Alluding to the extreme pressure that had previosuly been exerted by the White House on then-AG John Aschroft to legally authorize the illegal NSA spying program, Comey lamented that even the minimal willingness of Ashcroft to defy White House pressure was completely lacking in the Gonzales-led DOJ and OLC -- meaning the White House was able to get legal authorization from the DOJ for whatever it wanted, regardless of whether it was actually legal:
This battle over these torture memos was occurring in preparation for a White House Principals Meeting -- to be attended by key Bush cabinet members -- to decide which interrogation tactics they would authorize. As Comey notes, White House officials knew full well that what they were authorizing and ordering were, in his words, "simply awful" -- as illustrated by the cowardly demand from Condoleezza Rice that the tactics not be discussed in any detail at meeting:
Comey notes that there was a videotape of at least one of the interrogation sessions that would ensure that the full brutality of what they authorized would come to light -- but those videotapes, of course, were destroyed by the CIA in an act which even the 9/11 Commission co-Chairmen called "obstruction of justice."
Ultimately, Comey's pleas that Gonzales block approval of these tactics were ignored. Despite Gonzales' conveying Comey's arguments about how history would judge what they were doing, the White House Principals -- yet again -- approved all of the torture tactics in those memos:
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It's worth noting that all of the officials involved in these events -- including Comey -- are right-wing ideologues appointed by George Bush. That's why they were appointed. The fact that Comey was willing to go along with approval of these tactics when used individually -- just as is true of his willingness to endorse a modified version of Bush's NSA warrantless eavesdropping program in the face of FISA -- hardly proves that there was a good-faith basis for the view that these individual tactics were legal.
But the real story here is obvious -- these DOJ memos authorizing torture were anything but the by-product of independent, good faith legal analysis. Instead, those memos -- just like the pre-war CIA reports about The Threat of Saddam -- were coerced by White House officials eager for bureaucratic cover for what they had already ordered. This was done precisely so that once this all became public, they could point to those memos and have the political and media establishment excuse what they did ("Oh, they only did what they DOJ told them was legal"). That is the critical point proven by the Comey emails, and it is completely obscured by the NYT article, which instead trumpets the opposite point ("Unanimity at DOJ that these tactics were legal") because that's the story their leakers wanted them to promote.
What's most ironic about what the NYT did here is that on the very same day this article appears, there is a column from the NYT Public Editor, Clark Hoyt, excoriating the paper for having published a deeply misleading front page story by Elizabeth Bumiller, that claimed that 1 out of 7 Guantanamo detainees return to "jihad" once they are released. That happened because Bumiller followed the most common method of modern establishment reporting: she mindlessly repeated what her government sources told her to say. As Hoyt put it:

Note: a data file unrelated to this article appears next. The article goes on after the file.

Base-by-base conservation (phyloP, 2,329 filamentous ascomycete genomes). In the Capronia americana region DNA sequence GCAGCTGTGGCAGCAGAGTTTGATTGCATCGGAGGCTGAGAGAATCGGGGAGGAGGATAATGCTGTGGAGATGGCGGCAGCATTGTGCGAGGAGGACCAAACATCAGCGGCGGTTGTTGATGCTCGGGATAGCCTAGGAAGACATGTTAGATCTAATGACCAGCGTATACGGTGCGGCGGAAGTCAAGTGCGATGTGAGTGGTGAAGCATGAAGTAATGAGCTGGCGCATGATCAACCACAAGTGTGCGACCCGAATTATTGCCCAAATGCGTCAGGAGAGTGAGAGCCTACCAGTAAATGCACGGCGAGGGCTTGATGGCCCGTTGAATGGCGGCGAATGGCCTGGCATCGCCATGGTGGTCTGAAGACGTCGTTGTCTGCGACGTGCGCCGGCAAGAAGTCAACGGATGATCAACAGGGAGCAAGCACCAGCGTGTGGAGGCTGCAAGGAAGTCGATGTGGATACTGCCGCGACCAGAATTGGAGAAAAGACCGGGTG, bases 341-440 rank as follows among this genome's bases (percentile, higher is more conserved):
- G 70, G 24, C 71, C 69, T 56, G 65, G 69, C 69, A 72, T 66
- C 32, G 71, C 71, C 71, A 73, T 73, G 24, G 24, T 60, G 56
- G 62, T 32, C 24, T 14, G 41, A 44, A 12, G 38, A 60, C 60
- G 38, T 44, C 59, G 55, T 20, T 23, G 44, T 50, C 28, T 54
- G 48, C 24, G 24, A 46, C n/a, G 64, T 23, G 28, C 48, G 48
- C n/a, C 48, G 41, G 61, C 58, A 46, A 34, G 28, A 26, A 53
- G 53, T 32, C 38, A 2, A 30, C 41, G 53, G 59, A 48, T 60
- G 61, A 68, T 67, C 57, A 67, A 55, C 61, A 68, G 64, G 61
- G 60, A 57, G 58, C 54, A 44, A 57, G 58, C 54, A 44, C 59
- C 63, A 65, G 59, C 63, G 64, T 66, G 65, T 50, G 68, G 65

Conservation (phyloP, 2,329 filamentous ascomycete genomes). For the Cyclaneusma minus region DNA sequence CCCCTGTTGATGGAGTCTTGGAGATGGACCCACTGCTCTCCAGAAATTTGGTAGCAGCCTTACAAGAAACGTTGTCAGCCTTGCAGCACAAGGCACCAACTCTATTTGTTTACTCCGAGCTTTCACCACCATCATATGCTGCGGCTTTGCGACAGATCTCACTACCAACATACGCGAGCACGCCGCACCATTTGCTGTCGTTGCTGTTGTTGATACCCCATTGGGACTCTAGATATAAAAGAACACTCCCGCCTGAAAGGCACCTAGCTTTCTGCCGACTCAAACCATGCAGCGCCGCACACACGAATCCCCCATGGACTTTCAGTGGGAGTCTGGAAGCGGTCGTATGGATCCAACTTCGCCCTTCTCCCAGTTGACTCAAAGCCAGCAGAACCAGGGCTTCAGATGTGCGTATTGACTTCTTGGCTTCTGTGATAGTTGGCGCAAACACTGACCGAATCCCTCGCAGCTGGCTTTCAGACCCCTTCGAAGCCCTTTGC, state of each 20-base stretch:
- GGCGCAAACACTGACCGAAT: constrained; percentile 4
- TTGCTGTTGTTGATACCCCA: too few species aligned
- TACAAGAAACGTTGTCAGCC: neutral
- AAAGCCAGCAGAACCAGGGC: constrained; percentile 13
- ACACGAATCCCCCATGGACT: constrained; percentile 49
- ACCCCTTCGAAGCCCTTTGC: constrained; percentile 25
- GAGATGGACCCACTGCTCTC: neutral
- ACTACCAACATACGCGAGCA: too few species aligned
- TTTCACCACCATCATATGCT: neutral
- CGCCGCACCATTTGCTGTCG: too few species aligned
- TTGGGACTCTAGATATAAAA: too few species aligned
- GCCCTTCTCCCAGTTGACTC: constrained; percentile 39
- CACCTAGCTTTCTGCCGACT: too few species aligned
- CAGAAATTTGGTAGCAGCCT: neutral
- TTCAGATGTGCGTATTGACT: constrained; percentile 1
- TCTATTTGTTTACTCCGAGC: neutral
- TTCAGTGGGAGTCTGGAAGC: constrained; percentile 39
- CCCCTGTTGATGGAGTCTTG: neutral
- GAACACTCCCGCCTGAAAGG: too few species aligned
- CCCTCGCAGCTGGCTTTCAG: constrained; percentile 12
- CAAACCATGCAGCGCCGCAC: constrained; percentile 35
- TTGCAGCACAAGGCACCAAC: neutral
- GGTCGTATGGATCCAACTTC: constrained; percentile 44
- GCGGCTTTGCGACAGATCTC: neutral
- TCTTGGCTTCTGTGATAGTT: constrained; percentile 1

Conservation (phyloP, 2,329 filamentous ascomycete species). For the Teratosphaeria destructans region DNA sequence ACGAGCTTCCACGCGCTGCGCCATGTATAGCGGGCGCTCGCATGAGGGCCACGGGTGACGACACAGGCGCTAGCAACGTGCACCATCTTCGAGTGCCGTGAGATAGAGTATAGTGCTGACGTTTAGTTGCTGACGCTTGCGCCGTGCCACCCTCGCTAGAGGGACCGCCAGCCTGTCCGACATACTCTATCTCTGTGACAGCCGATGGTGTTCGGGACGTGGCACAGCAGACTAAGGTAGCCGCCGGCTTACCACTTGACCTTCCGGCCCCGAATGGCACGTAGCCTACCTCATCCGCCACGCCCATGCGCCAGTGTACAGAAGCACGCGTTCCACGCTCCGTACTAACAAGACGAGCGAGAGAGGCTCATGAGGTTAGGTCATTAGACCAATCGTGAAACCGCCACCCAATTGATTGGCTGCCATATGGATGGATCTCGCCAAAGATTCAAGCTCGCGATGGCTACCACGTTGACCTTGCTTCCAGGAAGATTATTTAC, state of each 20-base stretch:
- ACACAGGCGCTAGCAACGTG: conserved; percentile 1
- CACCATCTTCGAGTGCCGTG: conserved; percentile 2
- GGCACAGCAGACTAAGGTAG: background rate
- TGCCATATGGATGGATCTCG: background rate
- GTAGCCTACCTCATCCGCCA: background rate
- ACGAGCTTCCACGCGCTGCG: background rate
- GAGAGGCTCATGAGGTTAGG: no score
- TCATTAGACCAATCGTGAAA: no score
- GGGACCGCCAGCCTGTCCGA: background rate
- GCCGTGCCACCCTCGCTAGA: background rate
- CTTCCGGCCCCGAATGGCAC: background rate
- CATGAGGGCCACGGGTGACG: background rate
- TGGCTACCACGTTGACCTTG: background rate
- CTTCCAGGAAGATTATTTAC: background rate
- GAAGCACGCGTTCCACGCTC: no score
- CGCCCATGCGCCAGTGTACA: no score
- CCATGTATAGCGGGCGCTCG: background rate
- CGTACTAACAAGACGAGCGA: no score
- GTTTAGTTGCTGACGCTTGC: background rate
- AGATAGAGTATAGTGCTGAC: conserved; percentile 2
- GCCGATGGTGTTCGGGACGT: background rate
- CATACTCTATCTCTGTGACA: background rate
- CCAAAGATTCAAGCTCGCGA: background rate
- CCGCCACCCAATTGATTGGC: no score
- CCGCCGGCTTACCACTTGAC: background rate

But the article on which he based that statement was seriously flawed and greatly overplayed. It demonstrated again the dangers when editors run with exclusive leaked material in politically charged circumstances and fail to push back skeptically. The lapse is especially unfortunate at The Times, given its history in covering the run-up to the Iraq war.
That is exactly what Shane and Johnston did with these memos. Just as Bumiller did, they included some contrary facts buried deep in the article about Comey's objections, but the headline and the way the entire article was framed will create the impression -- as intended -- that there was unanimity among DOJ lawyers to approve these techniques. Other journalists, too slothful to read the Comey emails themselves, will get the message and go forth and repeat it, and it will soon be conventional wisdom that "everyone" at the DOJ agreed these torture techniques were legal. Already this morning, here is George Stephanopolous' reaction to the NYT story on Twitter:
Any rational and minimally well-informed person who actually read the Comey emails would walk away with the exact opposite point -- what is "stunning" was how extreme was the pressure from the White House to issue these memos and how compliant DOJ lawyers were to White House dictates. But that's how our media works: anonymous government officials tell them what to say; they write it down uncritically; and it then becomes conventional wisdom regardless of how false it is.